Headlines like "Bloom is on the Economy," (The New York Times, 11/8) or "Tough Times Over?" (Washington Post, 11/9) seem foolish, even mean-spirited, when families, communities and whole states are struggling to survive. Consider that in Bush's home state of Texas, according to the Houston Chronicle, 54,000 children have been dropped from the federal-state health insurance program due to budget cuts. Texas, and other states, are also cutting back on subsidies for healthcare, further increasing the number of people with no coverage--now conservatively estimated at 43 million, with their numbers rapidly increasing. And paying for health insurance is becoming a problem for more than just people living on low or fixed-incomes, with many hospitals and neighborhood clinics saying that middle-class people are now joining the poor in seeking their care.
There are more Americans living in poverty now than there were in 1965. Over thirteen million of them are children. (The US has the worst child poverty rate of all the world's industrialized countries.) Last year alone, another 1.7 million Americans slipped below the poverty line, bringing the total to 34.6 million, one in eight of the population, and up from 31.6 million in 2000. (See "Economic Fault Lines in America's States," AFL-CIO report).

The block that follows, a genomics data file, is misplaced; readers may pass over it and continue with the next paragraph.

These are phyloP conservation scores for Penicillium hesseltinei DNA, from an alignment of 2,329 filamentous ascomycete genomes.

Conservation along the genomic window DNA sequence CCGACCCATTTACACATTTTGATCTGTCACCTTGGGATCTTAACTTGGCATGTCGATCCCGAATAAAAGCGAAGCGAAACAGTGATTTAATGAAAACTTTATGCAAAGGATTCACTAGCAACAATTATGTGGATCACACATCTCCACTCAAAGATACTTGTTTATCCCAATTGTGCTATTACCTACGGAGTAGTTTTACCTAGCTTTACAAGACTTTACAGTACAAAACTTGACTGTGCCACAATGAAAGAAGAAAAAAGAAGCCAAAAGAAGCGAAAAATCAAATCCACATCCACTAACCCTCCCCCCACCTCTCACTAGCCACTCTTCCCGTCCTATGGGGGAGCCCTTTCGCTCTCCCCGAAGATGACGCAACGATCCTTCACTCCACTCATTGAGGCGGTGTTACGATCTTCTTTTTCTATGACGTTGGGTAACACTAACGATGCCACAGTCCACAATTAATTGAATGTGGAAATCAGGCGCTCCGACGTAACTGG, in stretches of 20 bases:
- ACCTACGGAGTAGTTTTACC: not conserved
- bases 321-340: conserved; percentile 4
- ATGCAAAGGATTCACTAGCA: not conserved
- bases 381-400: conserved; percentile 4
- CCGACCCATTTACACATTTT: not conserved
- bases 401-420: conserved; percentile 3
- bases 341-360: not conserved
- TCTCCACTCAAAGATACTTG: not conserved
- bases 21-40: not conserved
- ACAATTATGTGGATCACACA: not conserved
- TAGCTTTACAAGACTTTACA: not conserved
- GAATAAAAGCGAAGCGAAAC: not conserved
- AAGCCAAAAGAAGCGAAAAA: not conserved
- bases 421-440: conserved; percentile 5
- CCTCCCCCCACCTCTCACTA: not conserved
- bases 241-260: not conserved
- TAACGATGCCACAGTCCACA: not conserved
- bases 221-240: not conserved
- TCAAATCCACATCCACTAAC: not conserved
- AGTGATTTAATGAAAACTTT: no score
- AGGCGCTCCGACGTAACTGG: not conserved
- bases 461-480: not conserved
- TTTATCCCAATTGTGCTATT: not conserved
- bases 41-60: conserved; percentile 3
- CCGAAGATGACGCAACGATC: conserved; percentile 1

And as Trudy Lieberman reported in our pages, the ranks of the hungry are also increasing. About 31 million are now considered to be "food insecure" (they literally do not know where their next meal is coming from.) Hunger is an epidemic in Ohio where, since Bush won there in the 2000 election, the state has lost one in six manufacturing jobs. And two million of the state's 11 million people used food charities last year, an increase of more than 18 percent from 2001. ("Long Queue at Drive-In Soup Kitchen," The Guardian, Julian Borger, November 3)
Economic realities on Main Street, not Wall Street haven't stopped the White House from trumpeting "mission accomplished" when it comes to our supposed economic recovery. Nor has it stopped the Administration's hucksters at the Heritage Foundation from using faulty numbers to "prove" that the Administration's tax cuts are working.